by Adam Lent
There is a lot to like in this coalition deal stuff that the Labour Government should have attended to long ago: political reform, cracking down on tax avoidance, regulating and taxing the banks, restoring the link between the state pension and earnings, environmental measures.
But there are three parts of the agreement that must make any serious progressive question the priorities of the Liberal Democrat leadership. Unemployment, the deficit and immigration have all been handed over to the Tories with only moderate qualifications. They are all areas which will most seriously impact on the poorest and most disadvantaged.
The Conservative Party policy on unemployment is very weak, planning to abolish the most effective initiatives of Labour – the Future Jobs Fund and the Job Guarantee – and replace them with half-baked schemes such as a sole trader mentoring programme for young people.
On immigration, the Liberal Democrats humane plans have been ditched in favour of a Tory policy designed to please the tabloids rather than deal realistically or fairly with the issue.
And on the deficit, it seems, the Conservatives have been given carte blanche to start cutting services as quickly as possible.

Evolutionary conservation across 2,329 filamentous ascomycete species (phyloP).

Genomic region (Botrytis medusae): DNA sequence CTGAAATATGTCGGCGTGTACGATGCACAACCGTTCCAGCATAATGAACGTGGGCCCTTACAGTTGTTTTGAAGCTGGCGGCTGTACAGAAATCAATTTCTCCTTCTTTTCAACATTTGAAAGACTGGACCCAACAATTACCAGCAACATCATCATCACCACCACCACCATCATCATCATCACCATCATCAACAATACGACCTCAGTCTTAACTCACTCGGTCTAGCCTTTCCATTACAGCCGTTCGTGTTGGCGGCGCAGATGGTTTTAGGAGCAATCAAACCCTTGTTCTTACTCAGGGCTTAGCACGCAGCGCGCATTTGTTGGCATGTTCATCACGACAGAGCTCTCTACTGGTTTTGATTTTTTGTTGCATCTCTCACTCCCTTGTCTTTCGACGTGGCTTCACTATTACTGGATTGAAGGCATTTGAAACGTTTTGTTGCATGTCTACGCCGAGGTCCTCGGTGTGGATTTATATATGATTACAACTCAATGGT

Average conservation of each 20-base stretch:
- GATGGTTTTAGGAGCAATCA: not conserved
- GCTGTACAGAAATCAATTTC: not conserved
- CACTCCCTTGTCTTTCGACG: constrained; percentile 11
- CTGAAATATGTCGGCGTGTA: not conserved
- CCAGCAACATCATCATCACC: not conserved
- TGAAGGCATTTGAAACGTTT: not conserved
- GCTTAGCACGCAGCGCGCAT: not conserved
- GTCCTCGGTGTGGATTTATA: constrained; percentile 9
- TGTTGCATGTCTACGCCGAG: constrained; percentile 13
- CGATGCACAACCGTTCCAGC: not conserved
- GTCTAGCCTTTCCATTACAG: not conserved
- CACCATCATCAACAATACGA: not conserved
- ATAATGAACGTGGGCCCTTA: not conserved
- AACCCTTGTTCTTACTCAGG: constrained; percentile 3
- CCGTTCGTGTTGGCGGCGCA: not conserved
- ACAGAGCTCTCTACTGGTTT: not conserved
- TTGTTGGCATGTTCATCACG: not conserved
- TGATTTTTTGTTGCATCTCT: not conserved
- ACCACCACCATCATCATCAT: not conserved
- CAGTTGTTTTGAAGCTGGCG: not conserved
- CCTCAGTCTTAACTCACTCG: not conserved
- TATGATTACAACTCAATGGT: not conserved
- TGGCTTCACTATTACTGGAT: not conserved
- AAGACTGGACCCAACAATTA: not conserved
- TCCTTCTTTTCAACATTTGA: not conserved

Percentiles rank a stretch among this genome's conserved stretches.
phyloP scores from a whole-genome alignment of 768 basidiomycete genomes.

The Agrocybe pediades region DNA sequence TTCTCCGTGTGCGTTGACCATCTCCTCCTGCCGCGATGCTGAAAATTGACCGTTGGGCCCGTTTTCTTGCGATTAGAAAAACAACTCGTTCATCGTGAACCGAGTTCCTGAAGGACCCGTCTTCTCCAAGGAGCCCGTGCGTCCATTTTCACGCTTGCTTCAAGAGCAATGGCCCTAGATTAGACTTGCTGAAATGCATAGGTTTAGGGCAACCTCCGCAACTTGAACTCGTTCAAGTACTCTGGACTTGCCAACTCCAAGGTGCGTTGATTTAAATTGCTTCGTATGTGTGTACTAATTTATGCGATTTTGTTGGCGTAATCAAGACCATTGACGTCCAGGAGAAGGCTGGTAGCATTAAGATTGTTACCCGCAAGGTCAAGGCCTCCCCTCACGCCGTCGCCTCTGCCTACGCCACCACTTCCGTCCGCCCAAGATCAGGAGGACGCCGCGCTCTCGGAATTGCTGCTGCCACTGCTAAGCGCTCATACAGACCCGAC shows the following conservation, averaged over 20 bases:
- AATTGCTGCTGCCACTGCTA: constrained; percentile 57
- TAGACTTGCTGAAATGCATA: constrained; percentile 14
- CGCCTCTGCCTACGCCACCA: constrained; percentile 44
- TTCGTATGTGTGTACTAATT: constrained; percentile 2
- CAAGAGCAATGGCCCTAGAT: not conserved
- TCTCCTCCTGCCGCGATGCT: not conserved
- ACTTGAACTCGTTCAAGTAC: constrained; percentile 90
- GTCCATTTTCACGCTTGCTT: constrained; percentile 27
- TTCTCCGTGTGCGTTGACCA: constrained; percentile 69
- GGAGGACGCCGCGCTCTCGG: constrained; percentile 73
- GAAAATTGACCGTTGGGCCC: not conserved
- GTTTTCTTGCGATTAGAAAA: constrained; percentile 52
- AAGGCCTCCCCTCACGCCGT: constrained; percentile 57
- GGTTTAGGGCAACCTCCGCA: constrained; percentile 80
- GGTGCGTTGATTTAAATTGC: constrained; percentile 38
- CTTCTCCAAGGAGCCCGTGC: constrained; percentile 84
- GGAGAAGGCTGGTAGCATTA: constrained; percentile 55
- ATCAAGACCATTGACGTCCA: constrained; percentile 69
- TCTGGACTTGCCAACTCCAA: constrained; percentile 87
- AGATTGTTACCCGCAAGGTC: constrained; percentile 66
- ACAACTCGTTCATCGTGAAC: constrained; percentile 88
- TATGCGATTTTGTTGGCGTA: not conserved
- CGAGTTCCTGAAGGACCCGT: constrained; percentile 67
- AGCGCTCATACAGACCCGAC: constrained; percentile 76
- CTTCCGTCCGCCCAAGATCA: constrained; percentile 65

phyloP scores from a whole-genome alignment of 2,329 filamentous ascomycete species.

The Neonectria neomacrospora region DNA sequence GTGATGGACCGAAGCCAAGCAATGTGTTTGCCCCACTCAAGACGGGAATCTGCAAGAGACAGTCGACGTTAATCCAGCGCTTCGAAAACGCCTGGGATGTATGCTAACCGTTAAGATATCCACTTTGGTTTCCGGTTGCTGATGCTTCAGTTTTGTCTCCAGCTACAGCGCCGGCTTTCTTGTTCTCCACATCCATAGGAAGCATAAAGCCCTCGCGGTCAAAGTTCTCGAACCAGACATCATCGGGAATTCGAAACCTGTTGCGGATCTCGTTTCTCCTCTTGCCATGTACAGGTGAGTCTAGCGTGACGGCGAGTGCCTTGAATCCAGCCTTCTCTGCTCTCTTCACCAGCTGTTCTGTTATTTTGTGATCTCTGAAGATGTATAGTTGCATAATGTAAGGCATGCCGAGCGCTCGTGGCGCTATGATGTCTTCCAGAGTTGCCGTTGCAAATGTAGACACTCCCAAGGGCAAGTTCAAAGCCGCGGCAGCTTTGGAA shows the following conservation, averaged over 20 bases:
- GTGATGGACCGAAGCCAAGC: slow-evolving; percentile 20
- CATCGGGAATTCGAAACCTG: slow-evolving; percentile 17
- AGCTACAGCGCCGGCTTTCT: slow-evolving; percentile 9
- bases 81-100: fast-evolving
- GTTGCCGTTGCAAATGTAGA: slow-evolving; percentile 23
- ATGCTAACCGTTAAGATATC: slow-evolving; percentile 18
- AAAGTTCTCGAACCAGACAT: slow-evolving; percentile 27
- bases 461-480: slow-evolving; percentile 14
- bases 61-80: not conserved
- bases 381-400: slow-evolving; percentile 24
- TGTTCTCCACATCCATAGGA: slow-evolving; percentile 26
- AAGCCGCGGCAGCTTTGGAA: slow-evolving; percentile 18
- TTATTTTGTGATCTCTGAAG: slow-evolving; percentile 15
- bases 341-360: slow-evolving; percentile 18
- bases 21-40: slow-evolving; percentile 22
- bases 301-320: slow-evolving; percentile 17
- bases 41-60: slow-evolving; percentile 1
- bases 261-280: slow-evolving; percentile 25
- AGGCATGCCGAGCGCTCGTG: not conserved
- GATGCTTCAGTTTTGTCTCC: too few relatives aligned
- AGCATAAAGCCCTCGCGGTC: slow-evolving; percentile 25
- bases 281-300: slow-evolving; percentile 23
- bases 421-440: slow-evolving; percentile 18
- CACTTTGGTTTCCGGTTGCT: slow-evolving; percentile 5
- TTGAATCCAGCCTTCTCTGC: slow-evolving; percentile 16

As a result, these policy areas are now controlled by Conservative Cabinet and junior ministers with the one exception of David Laws at the Treasury.
The Tories are not entirely the Tories of old, it is true, but on these three issues I can see little to distinguish them from their Thatcherite fore-runners who had such an abysmal record on protecting those without work, those reliant on public services or those trying to survive away from their home country.
Liberal Democrats need to ask themselves whether, come 2015, they will really be able to look back and say that their coalition helped those most in need of that help.